Follow Vogue Arabia

Livia Firth and Zaria Forman Discuss Polar Art as a Means to Highlight the Climate Crisis

The climate crisis deserves urgent attention. With her arresting polar imagery, artist Zaria Forman brings a new point of view.

Photo: John Cowan

It is heartening to see that in the midst of even more preposterous fashion partnerships with influencers, some brands get it right and use their power for good. This month, Swiss watchmaker Vacheron Constantin unveiled American artist Zaria Forman as the face of its Overseas collection and the latest member of its “One of Not Many” talent circle – and I tip my hat to the choice. The first time I saw Forman’s work, I immediately thought of hózhó, a Navajo word that carries with it an emphasis on states of harmony. I first came across it while reading one of my favorite books, Barry Lopez’s Embrace Fearlessly the Burning World: “For the Navajo, beauty is not about perception, is not in the eye of the beholder, but is the outcome of the artist’s relationship to the world … Art is integral to life, and hózhó … is the goal of art – and life.”

Born in 1982 in Massachusetts and based in New York, Forman has been traveling the planet for more than 15 years, documenting climate change by collecting images and memories that she then reproduces in large-format pastel works exhibited in museums and galleries around the world. The results are breathtaking. “My mother was a fine art landscape photographer, and she was obsessed with finding the most remote places she could possibly get to,” she tells me when we speak. “From an early age, I was instilled with this deep love of landscape. We would take months at a time to explore a place that nobody had ever heard of. When I graduated from college, I was making large-scale works – big skies, tornadoes, hurricanes – talking about the creative power of nature and how that can put things into perspective for our own emotional well-being. And then in 2007, I went to the Arctic for the first time, and everything changed. I started focusing on climate change, because you can’t ignore it when you’re in a place like that.”

Zaria Forman

Forman has also taken part in Banksy’s Dismaland and was a National Geographic artist-in-residence in Antarctica, where she made the first permanent exhibitions of polar art. I ask if she recognizes herself in Lopez’s concept that “the effort to know a place deeply is ultimately an expression of the human desire to belong, to fit somewhere.” Her eyes light up. “Yes, for sure. Art taps into our emotions. I try to recreate places I’ve visited to transport viewers and make them feel like they’re there. Because when you experience it, you fall in love. And then it’s hard not to feel part of this Earth. If I can get people to feel that I have succeeded – because when we feel, we take action.”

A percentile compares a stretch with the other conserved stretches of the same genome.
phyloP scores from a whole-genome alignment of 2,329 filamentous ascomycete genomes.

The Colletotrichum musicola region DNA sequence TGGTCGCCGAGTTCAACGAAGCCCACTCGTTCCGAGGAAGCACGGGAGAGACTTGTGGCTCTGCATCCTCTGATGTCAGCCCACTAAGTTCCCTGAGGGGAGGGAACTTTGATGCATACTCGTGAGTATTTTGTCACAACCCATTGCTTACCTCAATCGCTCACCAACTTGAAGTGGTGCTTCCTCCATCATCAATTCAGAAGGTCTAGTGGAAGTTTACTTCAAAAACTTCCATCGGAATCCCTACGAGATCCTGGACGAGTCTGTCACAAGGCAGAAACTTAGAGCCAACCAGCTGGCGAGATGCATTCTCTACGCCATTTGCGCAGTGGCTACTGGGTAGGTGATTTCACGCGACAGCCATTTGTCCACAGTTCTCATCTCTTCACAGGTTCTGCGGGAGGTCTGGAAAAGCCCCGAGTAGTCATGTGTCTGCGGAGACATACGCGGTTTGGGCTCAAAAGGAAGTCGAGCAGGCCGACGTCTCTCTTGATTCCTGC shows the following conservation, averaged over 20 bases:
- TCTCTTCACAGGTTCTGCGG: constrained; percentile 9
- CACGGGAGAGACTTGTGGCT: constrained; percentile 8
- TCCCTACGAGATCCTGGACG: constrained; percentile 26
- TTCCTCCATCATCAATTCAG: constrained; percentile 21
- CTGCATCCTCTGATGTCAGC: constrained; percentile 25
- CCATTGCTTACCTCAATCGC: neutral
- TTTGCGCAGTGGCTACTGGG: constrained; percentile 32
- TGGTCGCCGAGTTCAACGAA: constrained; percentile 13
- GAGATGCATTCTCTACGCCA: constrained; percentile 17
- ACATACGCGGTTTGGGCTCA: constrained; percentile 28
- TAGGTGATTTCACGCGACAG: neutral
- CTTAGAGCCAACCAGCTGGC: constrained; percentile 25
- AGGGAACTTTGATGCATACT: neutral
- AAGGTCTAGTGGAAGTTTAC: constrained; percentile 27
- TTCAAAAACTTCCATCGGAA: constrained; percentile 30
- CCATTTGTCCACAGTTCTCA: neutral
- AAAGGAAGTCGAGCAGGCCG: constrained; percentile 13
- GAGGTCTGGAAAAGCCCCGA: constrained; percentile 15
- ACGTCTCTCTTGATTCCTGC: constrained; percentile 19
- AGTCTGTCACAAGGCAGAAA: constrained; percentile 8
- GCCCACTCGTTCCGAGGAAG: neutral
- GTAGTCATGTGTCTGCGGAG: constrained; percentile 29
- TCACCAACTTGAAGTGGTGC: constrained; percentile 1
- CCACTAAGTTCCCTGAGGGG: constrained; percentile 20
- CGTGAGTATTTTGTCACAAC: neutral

The artist is an uncompromising explorer. In 2016, she joined Nasa’s scientific missions flying over Antarctica, Greenland, and the Canadian Arctic, to map ice changes at both poles. “It helped me realize that it’s critical for people to work together. It’s not just collecting the data that is important – we need to translate it into a medium that people can feel emotionally, can understand in their hearts and in their core.” I ask her if this is why she chose Vacheron Constantin, a watch brand, to partner with – to amplify the message that time matters if we want to save the planet. “This planet sustains us and if we don’t take care of it and treat it with respect and love, it’s going to reject us. We’ll continue to experience destruction and challenges. Nature is a powerful force and it’s remarkable that we’ve been able to shift it so drastically. Ultimately, we are the ones who will lose because of what we are doing to the planet, unless we change fast.”

A one-of-a-kind artwork Fellsfjara, Iceland no.3 was created for Vacheron Constantin based on Forman’s work

Art is such a key medium to change the narrative and inspire us to act – as are the people who are the most affected by the climate crisis. I wonder who has touched Forman’s heart the most throughout her travels. “In Greenland, I met Angaangaq, a shaman and traditional healer, who leads an organization called IceWisdom,” she shares. “His work has taken him to more than 70 countries, including being a keynote speaker about climate change, the environment, and spiritual and indigenous issues. He spoke to me about the importance of listening to the planet, about how the ice cap in the Arctic is melting at an alarming rate, threatening the world with consequences we can barely imagine. And why we have the moral responsibility to heal that. I will never forget when he brought me to the glacier where he grew up, where he first saw the waterfalls that meant it was melting and understood that he needed to tell the world what was going on.”

If our goal in life is to live with hózhó, we can’t do that without, in Angaangaq’s words, “allowing the ice to melt in our hearts and reconnecting with one another so that we will survive.” I am so grateful that artists like Forman exist to help us put this together, making sense of the only way our journey can go ahead.

Originally published in the October 2023 issue of Vogue Arabia

Read Next: Livia Firth Reveals the Two Trailblazing Women Who Inspired Her to Start the New Work Season

View All
Vogue Collection